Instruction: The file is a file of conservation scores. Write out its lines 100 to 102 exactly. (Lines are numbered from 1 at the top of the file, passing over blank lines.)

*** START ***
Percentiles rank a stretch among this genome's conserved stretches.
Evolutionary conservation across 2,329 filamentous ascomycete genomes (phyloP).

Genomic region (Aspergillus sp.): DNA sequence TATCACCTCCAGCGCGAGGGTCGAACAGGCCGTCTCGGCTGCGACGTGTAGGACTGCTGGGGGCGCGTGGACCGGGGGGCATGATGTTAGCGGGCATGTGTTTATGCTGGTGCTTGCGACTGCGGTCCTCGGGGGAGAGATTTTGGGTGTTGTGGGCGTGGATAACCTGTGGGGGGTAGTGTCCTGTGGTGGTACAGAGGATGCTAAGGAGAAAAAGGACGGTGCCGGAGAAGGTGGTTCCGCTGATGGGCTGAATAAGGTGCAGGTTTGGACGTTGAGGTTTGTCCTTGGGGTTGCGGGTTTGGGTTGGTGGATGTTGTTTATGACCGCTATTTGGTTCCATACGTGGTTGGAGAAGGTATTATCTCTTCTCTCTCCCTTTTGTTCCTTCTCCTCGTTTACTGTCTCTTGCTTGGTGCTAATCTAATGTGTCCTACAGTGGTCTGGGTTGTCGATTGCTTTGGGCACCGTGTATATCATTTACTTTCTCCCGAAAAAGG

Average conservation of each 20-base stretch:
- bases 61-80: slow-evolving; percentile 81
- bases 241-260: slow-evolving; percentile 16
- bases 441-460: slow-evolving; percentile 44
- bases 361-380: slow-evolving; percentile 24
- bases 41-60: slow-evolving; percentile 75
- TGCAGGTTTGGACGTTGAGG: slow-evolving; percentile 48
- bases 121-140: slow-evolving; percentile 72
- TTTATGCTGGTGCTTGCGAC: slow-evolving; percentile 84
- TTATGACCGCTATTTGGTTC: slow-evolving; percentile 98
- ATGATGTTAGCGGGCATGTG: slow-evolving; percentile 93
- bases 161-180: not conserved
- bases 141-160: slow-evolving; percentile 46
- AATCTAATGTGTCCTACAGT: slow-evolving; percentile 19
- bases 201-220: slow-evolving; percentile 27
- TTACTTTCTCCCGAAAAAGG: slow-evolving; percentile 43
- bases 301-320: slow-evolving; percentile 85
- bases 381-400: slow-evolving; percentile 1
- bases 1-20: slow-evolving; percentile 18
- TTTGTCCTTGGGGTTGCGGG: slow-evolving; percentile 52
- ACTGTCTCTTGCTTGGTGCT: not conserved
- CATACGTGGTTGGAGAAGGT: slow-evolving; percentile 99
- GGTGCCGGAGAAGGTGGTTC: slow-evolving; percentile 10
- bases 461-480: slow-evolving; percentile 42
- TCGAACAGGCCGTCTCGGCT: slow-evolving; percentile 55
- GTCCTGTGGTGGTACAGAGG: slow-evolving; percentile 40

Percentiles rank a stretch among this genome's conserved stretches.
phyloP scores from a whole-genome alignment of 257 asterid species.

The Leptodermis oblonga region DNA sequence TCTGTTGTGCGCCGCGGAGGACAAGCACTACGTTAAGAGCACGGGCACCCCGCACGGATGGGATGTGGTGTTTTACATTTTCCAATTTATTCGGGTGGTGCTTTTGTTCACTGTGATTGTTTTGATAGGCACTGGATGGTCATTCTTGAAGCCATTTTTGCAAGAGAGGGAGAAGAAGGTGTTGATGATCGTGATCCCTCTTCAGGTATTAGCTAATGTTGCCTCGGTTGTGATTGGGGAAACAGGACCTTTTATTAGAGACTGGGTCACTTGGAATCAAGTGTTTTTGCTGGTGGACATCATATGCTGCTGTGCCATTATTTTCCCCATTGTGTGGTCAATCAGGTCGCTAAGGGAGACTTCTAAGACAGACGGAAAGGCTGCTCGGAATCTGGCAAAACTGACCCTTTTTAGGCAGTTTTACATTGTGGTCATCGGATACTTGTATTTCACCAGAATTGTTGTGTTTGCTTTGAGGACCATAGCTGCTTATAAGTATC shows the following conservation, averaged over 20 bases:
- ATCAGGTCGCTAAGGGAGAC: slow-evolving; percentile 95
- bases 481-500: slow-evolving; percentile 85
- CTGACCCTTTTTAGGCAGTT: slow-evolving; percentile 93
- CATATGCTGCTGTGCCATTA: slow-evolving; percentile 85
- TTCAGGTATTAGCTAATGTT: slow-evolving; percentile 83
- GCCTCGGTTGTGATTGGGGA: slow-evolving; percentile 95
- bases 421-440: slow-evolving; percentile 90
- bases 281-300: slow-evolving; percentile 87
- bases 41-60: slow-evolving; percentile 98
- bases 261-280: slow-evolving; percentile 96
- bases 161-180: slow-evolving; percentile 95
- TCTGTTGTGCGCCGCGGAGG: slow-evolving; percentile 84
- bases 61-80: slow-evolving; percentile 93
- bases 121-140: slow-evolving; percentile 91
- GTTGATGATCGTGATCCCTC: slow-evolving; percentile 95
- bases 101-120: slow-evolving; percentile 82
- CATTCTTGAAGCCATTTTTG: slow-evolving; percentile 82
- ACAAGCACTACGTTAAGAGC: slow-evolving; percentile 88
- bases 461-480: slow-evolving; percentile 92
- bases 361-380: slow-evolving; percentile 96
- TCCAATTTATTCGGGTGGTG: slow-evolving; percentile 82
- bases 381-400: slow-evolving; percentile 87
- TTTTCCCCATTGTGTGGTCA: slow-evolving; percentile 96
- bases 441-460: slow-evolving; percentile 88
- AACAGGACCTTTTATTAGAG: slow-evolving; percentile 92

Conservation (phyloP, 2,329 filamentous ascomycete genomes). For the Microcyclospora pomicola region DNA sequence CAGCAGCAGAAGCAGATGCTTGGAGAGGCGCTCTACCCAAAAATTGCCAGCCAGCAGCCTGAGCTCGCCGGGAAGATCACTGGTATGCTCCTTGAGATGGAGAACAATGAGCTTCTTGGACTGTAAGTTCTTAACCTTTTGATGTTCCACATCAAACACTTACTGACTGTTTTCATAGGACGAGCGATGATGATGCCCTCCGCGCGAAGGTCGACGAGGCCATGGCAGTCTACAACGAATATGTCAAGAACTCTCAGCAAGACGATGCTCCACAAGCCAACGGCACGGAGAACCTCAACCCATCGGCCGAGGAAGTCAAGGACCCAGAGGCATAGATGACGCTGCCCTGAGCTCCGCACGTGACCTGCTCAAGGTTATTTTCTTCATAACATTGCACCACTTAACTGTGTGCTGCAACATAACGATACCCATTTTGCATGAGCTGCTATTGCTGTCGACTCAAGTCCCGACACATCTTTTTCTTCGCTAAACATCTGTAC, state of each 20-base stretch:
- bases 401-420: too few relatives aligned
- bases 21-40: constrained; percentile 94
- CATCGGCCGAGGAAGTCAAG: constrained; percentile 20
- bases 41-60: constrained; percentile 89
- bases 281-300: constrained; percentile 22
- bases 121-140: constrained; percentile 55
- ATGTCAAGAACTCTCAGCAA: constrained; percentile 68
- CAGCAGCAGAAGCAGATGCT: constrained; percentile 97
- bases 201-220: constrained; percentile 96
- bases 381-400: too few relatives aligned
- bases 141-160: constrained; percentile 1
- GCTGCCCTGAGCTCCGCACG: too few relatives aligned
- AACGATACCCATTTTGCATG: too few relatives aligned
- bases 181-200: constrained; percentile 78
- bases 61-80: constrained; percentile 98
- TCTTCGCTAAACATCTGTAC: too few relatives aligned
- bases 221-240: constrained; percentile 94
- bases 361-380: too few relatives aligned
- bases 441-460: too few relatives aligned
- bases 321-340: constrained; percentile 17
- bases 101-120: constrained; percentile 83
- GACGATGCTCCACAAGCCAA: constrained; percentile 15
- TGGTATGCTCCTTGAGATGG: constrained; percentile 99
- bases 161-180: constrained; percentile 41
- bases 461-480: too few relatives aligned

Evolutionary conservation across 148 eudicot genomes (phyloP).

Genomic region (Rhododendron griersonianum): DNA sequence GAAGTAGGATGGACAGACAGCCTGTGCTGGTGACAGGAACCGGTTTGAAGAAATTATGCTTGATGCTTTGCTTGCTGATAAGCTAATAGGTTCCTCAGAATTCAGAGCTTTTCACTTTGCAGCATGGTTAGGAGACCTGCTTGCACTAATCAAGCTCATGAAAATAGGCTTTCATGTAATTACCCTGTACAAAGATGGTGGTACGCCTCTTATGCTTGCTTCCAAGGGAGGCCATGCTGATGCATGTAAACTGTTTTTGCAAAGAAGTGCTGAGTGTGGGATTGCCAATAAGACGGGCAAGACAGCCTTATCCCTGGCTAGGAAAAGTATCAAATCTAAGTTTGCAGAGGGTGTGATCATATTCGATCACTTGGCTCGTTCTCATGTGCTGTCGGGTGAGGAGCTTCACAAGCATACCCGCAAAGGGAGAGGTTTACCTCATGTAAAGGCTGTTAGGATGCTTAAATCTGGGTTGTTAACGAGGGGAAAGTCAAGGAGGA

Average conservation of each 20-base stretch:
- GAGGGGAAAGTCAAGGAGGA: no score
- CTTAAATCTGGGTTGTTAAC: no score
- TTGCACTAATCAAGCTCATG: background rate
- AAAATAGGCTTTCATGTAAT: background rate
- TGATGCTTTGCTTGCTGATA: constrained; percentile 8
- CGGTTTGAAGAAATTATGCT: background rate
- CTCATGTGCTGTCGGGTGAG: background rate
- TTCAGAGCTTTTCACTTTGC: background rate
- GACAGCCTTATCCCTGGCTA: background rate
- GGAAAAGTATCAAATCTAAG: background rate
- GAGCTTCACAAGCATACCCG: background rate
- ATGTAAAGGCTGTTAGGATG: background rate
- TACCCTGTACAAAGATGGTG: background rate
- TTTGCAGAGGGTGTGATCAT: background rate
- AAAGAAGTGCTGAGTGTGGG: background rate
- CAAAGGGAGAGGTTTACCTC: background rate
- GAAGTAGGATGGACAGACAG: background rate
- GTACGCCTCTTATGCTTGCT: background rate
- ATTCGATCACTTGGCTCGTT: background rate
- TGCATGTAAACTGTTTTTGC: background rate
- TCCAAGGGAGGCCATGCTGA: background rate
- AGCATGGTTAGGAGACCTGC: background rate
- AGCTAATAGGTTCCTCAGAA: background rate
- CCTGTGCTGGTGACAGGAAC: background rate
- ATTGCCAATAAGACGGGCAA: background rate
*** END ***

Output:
- TTTGCAGAGGGTGTGATCAT: background rate
- AAAGAAGTGCTGAGTGTGGG: background rate
- CAAAGGGAGAGGTTTACCTC: background rate